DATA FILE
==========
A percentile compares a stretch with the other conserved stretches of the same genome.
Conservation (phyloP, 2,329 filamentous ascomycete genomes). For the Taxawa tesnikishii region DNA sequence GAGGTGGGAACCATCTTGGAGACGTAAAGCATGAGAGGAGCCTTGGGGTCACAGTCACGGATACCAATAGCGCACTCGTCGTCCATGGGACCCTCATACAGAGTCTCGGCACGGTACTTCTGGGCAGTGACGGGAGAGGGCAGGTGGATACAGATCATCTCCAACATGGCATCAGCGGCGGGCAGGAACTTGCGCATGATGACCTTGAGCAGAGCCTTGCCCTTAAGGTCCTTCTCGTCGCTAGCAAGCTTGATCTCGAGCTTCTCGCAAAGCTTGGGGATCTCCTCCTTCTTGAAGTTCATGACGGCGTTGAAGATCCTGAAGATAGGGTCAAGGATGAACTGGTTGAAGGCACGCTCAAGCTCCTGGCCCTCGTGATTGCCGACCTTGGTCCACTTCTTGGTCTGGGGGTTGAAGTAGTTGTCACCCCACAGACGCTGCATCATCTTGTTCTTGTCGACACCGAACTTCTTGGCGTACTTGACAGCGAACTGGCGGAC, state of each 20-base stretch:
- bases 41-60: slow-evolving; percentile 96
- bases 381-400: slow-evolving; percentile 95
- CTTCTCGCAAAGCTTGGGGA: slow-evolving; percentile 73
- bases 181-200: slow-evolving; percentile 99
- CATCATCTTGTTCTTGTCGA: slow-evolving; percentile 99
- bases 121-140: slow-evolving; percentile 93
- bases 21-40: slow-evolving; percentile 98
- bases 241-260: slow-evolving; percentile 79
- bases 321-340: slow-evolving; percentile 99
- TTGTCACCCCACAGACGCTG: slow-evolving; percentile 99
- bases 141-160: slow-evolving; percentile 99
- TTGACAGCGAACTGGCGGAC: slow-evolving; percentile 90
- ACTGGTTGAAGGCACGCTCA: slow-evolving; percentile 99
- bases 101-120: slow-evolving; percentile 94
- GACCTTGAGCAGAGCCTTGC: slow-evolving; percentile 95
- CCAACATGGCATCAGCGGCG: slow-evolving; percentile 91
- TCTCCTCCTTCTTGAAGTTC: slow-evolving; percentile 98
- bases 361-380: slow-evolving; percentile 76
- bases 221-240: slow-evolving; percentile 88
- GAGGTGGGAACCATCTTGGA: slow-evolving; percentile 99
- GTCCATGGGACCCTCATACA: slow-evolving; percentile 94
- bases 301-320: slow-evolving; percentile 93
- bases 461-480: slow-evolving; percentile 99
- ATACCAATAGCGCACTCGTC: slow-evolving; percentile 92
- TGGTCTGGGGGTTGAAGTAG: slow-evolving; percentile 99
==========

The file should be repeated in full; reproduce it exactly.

A percentile compares a stretch with the other conserved stretches of the same genome.
Conservation (phyloP, 2,329 filamentous ascomycete genomes). For the Taxawa tesnikishii region DNA sequence GAGGTGGGAACCATCTTGGAGACGTAAAGCATGAGAGGAGCCTTGGGGTCACAGTCACGGATACCAATAGCGCACTCGTCGTCCATGGGACCCTCATACAGAGTCTCGGCACGGTACTTCTGGGCAGTGACGGGAGAGGGCAGGTGGATACAGATCATCTCCAACATGGCATCAGCGGCGGGCAGGAACTTGCGCATGATGACCTTGAGCAGAGCCTTGCCCTTAAGGTCCTTCTCGTCGCTAGCAAGCTTGATCTCGAGCTTCTCGCAAAGCTTGGGGATCTCCTCCTTCTTGAAGTTCATGACGGCGTTGAAGATCCTGAAGATAGGGTCAAGGATGAACTGGTTGAAGGCACGCTCAAGCTCCTGGCCCTCGTGATTGCCGACCTTGGTCCACTTCTTGGTCTGGGGGTTGAAGTAGTTGTCACCCCACAGACGCTGCATCATCTTGTTCTTGTCGACACCGAACTTCTTGGCGTACTTGACAGCGAACTGGCGGAC, state of each 20-base stretch:
- bases 41-60: slow-evolving; percentile 96
- bases 381-400: slow-evolving; percentile 95
- CTTCTCGCAAAGCTTGGGGA: slow-evolving; percentile 73
- bases 181-200: slow-evolving; percentile 99
- CATCATCTTGTTCTTGTCGA: slow-evolving; percentile 99
- bases 121-140: slow-evolving; percentile 93
- bases 21-40: slow-evolving; percentile 98
- bases 241-260: slow-evolving; percentile 79
- bases 321-340: slow-evolving; percentile 99
- TTGTCACCCCACAGACGCTG: slow-evolving; percentile 99
- bases 141-160: slow-evolving; percentile 99
- TTGACAGCGAACTGGCGGAC: slow-evolving; percentile 90
- ACTGGTTGAAGGCACGCTCA: slow-evolving; percentile 99
- bases 101-120: slow-evolving; percentile 94
- GACCTTGAGCAGAGCCTTGC: slow-evolving; percentile 95
- CCAACATGGCATCAGCGGCG: slow-evolving; percentile 91
- TCTCCTCCTTCTTGAAGTTC: slow-evolving; percentile 98
- bases 361-380: slow-evolving; percentile 76
- bases 221-240: slow-evolving; percentile 88
- GAGGTGGGAACCATCTTGGA: slow-evolving; percentile 99
- GTCCATGGGACCCTCATACA: slow-evolving; percentile 94
- bases 301-320: slow-evolving; percentile 93
- bases 461-480: slow-evolving; percentile 99
- ATACCAATAGCGCACTCGTC: slow-evolving; percentile 92
- TGGTCTGGGGGTTGAAGTAG: slow-evolving; percentile 99